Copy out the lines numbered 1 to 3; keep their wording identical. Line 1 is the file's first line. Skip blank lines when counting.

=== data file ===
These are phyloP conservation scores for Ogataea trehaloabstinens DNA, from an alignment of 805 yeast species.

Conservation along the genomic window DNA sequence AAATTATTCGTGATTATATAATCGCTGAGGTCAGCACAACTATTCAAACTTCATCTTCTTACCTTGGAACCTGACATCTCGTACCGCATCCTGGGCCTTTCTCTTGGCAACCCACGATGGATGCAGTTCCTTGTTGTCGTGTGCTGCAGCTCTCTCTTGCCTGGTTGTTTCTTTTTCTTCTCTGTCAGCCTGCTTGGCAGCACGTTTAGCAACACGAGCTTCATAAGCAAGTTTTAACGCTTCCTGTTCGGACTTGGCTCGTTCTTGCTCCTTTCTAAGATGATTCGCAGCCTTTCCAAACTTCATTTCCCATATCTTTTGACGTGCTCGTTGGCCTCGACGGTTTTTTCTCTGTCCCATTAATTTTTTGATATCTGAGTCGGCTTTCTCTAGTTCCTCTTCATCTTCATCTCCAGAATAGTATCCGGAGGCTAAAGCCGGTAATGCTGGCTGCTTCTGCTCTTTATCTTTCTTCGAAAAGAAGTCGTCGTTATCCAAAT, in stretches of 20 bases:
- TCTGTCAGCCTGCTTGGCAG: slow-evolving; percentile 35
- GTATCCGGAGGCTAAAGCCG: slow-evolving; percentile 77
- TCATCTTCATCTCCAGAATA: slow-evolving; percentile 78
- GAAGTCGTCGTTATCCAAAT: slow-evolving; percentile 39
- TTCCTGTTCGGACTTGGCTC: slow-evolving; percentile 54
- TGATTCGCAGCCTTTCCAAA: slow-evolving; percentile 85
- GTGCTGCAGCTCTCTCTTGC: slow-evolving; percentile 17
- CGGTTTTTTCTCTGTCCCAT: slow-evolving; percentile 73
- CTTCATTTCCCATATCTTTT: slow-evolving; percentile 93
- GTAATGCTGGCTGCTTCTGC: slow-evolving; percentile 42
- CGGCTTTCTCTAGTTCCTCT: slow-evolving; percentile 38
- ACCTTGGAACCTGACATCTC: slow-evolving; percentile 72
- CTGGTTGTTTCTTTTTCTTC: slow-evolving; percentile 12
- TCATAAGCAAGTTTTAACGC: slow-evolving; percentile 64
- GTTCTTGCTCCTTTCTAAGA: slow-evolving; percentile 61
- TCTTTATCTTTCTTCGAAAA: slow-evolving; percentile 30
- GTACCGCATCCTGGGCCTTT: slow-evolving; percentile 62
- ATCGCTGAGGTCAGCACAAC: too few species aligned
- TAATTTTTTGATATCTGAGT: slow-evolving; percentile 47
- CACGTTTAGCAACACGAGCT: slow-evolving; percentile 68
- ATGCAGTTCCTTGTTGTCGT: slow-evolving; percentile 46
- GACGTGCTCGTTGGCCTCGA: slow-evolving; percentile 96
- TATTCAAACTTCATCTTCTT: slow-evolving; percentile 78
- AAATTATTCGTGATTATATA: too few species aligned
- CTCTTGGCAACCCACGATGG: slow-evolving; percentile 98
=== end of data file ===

These are phyloP conservation scores for Ogataea trehaloabstinens DNA, from an alignment of 805 yeast species.

Conservation along the genomic window DNA sequence AAATTATTCGTGATTATATAATCGCTGAGGTCAGCACAACTATTCAAACTTCATCTTCTTACCTTGGAACCTGACATCTCGTACCGCATCCTGGGCCTTTCTCTTGGCAACCCACGATGGATGCAGTTCCTTGTTGTCGTGTGCTGCAGCTCTCTCTTGCCTGGTTGTTTCTTTTTCTTCTCTGTCAGCCTGCTTGGCAGCACGTTTAGCAACACGAGCTTCATAAGCAAGTTTTAACGCTTCCTGTTCGGACTTGGCTCGTTCTTGCTCCTTTCTAAGATGATTCGCAGCCTTTCCAAACTTCATTTCCCATATCTTTTGACGTGCTCGTTGGCCTCGACGGTTTTTTCTCTGTCCCATTAATTTTTTGATATCTGAGTCGGCTTTCTCTAGTTCCTCTTCATCTTCATCTCCAGAATAGTATCCGGAGGCTAAAGCCGGTAATGCTGGCTGCTTCTGCTCTTTATCTTTCTTCGAAAAGAAGTCGTCGTTATCCAAAT, in stretches of 20 bases:
- TCTGTCAGCCTGCTTGGCAG: slow-evolving; percentile 35